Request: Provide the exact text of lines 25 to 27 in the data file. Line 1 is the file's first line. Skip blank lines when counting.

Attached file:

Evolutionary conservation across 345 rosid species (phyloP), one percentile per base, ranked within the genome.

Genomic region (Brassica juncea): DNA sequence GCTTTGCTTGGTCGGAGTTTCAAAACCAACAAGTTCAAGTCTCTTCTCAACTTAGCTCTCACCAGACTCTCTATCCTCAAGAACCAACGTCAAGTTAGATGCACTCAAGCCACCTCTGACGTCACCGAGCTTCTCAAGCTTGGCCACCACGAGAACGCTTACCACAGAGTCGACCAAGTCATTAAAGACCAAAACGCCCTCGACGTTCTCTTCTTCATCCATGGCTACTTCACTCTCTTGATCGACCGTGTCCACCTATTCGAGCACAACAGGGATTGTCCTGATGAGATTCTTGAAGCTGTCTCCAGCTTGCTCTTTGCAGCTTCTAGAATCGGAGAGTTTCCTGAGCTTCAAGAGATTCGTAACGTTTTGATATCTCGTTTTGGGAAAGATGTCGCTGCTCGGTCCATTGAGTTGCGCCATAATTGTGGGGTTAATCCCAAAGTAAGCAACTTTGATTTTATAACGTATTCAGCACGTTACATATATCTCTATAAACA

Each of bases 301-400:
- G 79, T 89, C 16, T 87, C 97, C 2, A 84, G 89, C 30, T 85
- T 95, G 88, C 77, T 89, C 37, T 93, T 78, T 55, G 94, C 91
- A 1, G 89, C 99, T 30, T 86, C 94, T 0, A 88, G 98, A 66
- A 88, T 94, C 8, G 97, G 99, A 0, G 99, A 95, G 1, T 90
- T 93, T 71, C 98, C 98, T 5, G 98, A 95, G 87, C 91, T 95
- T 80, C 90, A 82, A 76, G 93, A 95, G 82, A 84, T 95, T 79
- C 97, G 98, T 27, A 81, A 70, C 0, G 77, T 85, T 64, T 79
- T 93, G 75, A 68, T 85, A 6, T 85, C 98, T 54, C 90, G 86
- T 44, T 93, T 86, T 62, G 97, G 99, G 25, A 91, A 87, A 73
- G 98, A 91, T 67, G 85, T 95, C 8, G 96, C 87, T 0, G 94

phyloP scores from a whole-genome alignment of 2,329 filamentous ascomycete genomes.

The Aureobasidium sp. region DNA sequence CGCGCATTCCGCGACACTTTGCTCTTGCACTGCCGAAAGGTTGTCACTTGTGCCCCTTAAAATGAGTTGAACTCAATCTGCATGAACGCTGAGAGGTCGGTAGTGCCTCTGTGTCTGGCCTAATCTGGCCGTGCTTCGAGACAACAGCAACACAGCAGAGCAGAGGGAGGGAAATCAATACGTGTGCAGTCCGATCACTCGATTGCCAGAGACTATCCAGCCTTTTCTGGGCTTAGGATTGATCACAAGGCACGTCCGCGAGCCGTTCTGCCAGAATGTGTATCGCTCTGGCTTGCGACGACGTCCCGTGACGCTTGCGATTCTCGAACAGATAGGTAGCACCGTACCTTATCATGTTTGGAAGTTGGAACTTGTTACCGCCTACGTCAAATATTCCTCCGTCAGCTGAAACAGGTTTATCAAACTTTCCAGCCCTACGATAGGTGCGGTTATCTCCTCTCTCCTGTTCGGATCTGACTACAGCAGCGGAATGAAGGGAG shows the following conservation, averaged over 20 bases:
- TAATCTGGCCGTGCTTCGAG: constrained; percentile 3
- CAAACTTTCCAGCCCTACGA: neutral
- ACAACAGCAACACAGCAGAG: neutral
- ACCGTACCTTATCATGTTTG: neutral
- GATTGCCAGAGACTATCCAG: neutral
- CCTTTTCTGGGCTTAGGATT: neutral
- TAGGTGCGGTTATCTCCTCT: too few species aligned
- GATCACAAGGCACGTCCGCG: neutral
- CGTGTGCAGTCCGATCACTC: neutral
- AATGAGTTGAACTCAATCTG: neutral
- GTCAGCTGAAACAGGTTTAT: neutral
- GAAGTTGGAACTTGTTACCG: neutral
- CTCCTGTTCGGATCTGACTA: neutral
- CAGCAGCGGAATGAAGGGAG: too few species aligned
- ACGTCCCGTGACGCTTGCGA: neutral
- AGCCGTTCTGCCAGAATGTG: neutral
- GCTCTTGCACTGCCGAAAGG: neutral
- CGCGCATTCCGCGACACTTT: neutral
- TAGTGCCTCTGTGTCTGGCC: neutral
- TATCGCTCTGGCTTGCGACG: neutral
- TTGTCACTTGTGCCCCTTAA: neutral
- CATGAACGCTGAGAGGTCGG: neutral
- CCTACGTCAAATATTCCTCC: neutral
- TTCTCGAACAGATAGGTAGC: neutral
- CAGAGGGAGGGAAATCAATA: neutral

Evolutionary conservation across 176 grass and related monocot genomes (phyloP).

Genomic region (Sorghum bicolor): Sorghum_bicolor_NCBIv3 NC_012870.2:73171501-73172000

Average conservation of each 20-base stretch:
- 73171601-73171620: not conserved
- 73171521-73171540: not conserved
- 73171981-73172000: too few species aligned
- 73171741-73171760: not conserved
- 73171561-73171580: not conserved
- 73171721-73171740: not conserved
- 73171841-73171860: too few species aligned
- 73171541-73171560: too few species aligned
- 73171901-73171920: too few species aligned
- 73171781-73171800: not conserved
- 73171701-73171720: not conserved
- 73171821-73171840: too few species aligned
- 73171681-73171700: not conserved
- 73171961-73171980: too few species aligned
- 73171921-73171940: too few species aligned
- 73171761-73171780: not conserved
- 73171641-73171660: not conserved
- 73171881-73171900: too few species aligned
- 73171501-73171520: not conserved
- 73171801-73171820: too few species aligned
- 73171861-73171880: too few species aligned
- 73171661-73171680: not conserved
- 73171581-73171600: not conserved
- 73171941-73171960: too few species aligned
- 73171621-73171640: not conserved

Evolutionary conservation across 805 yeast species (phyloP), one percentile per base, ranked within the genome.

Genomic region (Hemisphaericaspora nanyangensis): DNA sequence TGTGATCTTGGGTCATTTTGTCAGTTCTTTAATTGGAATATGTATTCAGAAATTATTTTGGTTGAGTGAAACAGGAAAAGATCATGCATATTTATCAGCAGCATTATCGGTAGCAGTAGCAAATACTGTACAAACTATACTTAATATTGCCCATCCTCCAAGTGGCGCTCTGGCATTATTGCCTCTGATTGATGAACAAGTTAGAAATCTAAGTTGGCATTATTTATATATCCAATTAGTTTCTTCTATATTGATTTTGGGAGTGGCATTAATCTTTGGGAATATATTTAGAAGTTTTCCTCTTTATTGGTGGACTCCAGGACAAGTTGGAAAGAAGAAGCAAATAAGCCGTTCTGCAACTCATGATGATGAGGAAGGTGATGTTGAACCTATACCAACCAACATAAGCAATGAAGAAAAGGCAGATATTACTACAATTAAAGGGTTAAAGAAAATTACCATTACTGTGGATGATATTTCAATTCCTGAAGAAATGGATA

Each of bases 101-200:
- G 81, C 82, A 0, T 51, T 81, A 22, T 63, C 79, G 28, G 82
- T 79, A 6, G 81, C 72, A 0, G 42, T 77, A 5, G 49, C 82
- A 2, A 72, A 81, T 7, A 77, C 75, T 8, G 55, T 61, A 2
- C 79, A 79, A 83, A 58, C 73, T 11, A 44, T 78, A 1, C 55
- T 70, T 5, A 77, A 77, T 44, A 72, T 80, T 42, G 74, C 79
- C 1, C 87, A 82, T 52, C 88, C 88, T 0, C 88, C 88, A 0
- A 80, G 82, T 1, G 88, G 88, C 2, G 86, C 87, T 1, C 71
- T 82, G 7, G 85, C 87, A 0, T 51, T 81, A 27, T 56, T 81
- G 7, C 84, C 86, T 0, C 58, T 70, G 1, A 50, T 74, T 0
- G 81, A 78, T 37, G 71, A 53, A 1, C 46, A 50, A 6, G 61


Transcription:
- AATGAGTTGAACTCAATCTG: neutral
- GTCAGCTGAAACAGGTTTAT: neutral
- GAAGTTGGAACTTGTTACCG: neutral